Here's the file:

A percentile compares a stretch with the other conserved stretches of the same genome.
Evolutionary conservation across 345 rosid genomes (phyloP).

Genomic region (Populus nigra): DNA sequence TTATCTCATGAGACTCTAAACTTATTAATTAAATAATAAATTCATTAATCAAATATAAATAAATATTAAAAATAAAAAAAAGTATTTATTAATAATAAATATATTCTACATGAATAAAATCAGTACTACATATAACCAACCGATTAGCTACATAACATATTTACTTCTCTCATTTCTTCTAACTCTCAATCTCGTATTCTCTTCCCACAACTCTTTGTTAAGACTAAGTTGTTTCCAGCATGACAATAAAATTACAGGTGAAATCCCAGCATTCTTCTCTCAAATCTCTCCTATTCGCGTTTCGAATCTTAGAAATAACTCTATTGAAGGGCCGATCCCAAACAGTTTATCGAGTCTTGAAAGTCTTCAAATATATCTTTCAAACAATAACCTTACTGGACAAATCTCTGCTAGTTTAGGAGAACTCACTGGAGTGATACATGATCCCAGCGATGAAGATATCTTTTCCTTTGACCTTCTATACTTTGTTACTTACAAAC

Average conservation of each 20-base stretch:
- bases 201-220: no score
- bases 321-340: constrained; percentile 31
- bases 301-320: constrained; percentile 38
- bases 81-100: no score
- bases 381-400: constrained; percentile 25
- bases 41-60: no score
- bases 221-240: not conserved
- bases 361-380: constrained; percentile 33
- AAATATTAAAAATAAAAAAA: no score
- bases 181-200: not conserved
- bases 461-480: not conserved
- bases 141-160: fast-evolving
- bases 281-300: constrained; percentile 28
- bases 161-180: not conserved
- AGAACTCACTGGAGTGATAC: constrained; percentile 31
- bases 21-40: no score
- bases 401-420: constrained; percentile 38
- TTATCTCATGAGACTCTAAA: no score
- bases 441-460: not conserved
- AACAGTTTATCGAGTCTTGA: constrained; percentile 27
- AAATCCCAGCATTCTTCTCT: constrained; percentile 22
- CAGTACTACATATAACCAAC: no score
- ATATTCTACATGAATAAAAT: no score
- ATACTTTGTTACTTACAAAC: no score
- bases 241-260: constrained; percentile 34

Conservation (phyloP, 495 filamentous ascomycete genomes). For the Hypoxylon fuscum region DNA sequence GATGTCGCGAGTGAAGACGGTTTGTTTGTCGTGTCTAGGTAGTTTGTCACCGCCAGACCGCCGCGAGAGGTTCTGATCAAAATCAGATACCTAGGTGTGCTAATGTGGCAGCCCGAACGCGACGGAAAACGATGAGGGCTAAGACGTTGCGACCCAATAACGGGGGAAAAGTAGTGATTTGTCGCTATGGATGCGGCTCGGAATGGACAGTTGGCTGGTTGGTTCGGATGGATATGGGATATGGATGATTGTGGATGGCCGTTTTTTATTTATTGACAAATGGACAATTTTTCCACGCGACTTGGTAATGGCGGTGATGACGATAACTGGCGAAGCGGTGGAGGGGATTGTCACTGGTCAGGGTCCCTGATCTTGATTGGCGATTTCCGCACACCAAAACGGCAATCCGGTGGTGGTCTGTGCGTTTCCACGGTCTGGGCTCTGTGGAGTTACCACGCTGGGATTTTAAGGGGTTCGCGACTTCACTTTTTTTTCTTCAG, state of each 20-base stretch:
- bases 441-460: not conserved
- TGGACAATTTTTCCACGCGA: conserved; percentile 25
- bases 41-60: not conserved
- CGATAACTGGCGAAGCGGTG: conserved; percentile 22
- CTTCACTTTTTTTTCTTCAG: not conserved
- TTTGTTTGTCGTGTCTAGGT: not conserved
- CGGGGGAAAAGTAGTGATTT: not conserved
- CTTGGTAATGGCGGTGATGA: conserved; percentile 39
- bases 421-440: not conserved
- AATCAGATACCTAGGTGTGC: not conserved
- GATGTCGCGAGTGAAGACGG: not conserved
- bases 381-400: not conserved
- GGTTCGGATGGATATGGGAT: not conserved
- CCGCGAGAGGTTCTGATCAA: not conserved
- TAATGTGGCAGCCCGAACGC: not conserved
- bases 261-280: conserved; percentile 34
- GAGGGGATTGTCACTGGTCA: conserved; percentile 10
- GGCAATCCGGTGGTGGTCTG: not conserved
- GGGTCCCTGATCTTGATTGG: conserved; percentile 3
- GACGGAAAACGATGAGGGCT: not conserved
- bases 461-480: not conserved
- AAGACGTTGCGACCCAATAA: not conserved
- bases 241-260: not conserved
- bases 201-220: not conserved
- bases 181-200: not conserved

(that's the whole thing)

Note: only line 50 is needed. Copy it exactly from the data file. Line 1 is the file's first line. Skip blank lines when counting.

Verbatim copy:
- GACGGAAAACGATGAGGGCT: not conserved